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The early stages of financial distress


More firms enter financial distress as a result of poor management than as a result of economic distress. Management actions are a significant determinant of recovery and improvement in the industry-adjusted market value for firms entering financial distress as a result of poor management, but not for firms entering as a result of economic distress. In the early stages of financial distress, median firm operating income measured on an unadjusted basis and after controlling for other factors which alter firm performance increases significantly. The results support Jensen’s hypothesis that financial distress triggers corrective action which improves firm performance. (JEL G300)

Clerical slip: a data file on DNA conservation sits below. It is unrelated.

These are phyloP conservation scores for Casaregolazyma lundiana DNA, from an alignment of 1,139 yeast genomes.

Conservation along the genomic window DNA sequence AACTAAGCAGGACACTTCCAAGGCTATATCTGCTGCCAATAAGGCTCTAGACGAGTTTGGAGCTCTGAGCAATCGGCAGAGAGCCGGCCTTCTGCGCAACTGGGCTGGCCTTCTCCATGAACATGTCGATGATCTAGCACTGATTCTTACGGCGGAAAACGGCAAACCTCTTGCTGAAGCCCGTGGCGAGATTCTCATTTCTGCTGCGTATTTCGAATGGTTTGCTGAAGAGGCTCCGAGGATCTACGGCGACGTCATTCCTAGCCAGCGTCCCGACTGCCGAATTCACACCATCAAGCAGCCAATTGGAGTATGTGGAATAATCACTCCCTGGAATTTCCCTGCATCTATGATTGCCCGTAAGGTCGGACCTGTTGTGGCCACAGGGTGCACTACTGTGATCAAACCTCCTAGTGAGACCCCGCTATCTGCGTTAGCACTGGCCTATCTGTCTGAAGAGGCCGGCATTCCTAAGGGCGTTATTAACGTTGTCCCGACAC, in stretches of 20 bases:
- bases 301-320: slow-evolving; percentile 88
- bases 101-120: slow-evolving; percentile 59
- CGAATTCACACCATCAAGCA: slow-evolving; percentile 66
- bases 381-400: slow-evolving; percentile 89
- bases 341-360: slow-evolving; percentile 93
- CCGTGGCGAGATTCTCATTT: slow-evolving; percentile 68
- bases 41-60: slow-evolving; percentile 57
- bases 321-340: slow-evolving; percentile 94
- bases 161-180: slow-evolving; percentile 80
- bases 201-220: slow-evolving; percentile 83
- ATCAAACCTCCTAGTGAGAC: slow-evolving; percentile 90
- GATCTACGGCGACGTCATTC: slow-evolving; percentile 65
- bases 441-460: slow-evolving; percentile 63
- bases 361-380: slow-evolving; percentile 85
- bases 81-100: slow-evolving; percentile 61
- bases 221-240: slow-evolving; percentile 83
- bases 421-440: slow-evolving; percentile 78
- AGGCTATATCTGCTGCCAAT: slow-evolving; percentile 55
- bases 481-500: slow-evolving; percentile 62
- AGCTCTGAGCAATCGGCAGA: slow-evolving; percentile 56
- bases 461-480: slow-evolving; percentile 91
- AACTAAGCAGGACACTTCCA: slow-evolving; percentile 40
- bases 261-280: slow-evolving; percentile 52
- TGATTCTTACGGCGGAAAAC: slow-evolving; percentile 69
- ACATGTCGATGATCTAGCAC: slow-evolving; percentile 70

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This paper is based on my dissertation at the University of Houston. I appreciate the helpful comments from Ronald F. Singer (chair), David W. Blackwell, Raul Susmel, and Julio Peixoto, and seminar participants at the Southern Finance Association meeting.

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Whitaker, R.B. The early stages of financial distress. J Econ Finan 23, 123–132 (1999).

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  • Cash Flow
  • Firm Performance
  • Financial Distress
  • Poor Management
  • Logit Regression